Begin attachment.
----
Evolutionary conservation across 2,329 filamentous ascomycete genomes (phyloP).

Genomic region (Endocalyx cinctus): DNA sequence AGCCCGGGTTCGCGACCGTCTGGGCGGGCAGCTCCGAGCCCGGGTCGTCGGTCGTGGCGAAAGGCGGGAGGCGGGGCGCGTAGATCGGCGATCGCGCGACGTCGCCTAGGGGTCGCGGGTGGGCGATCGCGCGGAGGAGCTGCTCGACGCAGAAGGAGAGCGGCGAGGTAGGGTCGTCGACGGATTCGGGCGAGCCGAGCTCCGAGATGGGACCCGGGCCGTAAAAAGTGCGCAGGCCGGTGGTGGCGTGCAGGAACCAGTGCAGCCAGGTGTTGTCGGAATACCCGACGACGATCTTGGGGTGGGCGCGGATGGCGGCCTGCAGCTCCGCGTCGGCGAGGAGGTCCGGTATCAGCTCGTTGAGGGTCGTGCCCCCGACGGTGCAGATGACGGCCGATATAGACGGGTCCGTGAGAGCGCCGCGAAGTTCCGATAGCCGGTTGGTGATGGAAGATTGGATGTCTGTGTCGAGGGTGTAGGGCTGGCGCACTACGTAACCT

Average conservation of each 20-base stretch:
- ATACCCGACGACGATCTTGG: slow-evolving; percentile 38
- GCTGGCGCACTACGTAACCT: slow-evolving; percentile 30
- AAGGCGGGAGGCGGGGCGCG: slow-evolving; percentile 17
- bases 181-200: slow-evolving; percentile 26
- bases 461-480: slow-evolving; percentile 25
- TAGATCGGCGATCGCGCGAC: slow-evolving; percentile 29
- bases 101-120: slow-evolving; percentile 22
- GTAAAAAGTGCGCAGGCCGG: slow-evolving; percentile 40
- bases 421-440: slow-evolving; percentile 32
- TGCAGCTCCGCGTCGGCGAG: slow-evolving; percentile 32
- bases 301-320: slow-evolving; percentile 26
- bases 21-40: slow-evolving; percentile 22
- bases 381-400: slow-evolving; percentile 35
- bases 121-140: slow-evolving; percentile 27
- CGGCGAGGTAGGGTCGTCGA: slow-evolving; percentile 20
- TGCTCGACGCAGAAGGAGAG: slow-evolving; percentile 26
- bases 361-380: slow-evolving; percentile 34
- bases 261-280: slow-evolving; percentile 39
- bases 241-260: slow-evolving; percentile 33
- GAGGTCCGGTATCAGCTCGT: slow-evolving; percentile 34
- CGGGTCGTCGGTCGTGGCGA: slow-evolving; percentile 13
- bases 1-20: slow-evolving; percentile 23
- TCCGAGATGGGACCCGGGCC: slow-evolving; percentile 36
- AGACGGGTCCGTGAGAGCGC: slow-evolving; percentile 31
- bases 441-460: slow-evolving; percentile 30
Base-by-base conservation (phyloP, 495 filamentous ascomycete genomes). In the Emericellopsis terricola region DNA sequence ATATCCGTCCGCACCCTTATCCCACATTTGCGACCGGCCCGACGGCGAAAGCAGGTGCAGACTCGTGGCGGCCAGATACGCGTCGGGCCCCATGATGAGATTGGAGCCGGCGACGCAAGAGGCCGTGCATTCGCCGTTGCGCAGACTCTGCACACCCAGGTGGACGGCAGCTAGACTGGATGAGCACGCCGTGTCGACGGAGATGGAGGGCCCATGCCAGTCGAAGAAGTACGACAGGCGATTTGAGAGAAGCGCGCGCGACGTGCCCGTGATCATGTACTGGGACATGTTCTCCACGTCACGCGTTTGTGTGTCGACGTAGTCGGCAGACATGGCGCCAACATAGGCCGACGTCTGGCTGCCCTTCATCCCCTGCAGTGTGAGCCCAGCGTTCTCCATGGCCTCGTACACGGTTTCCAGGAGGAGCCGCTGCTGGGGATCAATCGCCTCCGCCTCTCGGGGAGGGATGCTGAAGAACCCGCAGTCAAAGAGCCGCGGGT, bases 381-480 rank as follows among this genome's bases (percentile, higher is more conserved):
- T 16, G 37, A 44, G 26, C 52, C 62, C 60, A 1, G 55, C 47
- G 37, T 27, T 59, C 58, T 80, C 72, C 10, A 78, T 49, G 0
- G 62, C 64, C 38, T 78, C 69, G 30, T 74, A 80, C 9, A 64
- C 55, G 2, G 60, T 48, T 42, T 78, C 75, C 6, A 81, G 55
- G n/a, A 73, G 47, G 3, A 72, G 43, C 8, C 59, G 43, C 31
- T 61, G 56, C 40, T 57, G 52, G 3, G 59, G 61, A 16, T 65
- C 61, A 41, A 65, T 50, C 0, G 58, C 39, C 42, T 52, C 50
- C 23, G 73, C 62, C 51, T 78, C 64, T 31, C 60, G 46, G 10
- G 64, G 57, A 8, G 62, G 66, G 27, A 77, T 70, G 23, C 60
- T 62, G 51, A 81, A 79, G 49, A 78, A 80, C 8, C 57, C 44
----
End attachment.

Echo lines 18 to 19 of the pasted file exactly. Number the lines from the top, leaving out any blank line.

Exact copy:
- CGGCGAGGTAGGGTCGTCGA: slow-evolving; percentile 20
- TGCTCGACGCAGAAGGAGAG: slow-evolving; percentile 26